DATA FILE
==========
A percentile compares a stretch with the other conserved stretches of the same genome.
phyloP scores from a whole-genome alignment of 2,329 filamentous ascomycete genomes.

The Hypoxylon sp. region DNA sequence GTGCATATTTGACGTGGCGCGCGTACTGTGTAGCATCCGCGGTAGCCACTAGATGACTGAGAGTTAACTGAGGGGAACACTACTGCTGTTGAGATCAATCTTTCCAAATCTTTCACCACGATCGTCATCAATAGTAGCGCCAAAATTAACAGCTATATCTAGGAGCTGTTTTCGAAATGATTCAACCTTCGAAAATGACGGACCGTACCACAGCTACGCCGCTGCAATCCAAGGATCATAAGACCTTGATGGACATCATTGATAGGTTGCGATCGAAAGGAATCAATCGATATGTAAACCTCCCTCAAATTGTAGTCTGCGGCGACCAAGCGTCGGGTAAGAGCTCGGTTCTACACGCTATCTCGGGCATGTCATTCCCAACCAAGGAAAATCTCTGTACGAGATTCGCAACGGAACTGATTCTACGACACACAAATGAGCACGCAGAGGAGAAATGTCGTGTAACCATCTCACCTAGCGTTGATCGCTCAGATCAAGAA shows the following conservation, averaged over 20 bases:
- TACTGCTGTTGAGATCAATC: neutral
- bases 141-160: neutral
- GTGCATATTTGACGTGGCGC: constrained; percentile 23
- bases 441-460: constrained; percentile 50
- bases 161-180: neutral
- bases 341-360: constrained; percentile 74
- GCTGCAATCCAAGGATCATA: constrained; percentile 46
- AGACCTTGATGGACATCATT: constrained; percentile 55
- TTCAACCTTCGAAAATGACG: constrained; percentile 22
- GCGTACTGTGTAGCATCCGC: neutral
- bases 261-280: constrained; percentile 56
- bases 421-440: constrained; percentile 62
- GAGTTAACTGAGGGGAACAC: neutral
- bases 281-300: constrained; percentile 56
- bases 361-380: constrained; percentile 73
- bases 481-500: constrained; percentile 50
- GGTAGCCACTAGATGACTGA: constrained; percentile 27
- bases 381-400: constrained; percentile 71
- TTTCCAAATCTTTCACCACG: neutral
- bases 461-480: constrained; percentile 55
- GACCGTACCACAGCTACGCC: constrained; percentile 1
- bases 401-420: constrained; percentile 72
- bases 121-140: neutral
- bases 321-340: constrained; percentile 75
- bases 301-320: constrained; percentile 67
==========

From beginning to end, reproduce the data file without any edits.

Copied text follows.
A percentile compares a stretch with the other conserved stretches of the same genome.
phyloP scores from a whole-genome alignment of 2,329 filamentous ascomycete genomes.

The Hypoxylon sp. region DNA sequence GTGCATATTTGACGTGGCGCGCGTACTGTGTAGCATCCGCGGTAGCCACTAGATGACTGAGAGTTAACTGAGGGGAACACTACTGCTGTTGAGATCAATCTTTCCAAATCTTTCACCACGATCGTCATCAATAGTAGCGCCAAAATTAACAGCTATATCTAGGAGCTGTTTTCGAAATGATTCAACCTTCGAAAATGACGGACCGTACCACAGCTACGCCGCTGCAATCCAAGGATCATAAGACCTTGATGGACATCATTGATAGGTTGCGATCGAAAGGAATCAATCGATATGTAAACCTCCCTCAAATTGTAGTCTGCGGCGACCAAGCGTCGGGTAAGAGCTCGGTTCTACACGCTATCTCGGGCATGTCATTCCCAACCAAGGAAAATCTCTGTACGAGATTCGCAACGGAACTGATTCTACGACACACAAATGAGCACGCAGAGGAGAAATGTCGTGTAACCATCTCACCTAGCGTTGATCGCTCAGATCAAGAA shows the following conservation, averaged over 20 bases:
- TACTGCTGTTGAGATCAATC: neutral
- bases 141-160: neutral
- GTGCATATTTGACGTGGCGC: constrained; percentile 23
- bases 441-460: constrained; percentile 50
- bases 161-180: neutral
- bases 341-360: constrained; percentile 74
- GCTGCAATCCAAGGATCATA: constrained; percentile 46
- AGACCTTGATGGACATCATT: constrained; percentile 55
- TTCAACCTTCGAAAATGACG: constrained; percentile 22
- GCGTACTGTGTAGCATCCGC: neutral
- bases 261-280: constrained; percentile 56
- bases 421-440: constrained; percentile 62
- GAGTTAACTGAGGGGAACAC: neutral
- bases 281-300: constrained; percentile 56
- bases 361-380: constrained; percentile 73
- bases 481-500: constrained; percentile 50
- GGTAGCCACTAGATGACTGA: constrained; percentile 27
- bases 381-400: constrained; percentile 71
- TTTCCAAATCTTTCACCACG: neutral
- bases 461-480: constrained; percentile 55
- GACCGTACCACAGCTACGCC: constrained; percentile 1
- bases 401-420: constrained; percentile 72
- bases 121-140: neutral
- bases 321-340: constrained; percentile 75
- bases 301-320: constrained; percentile 67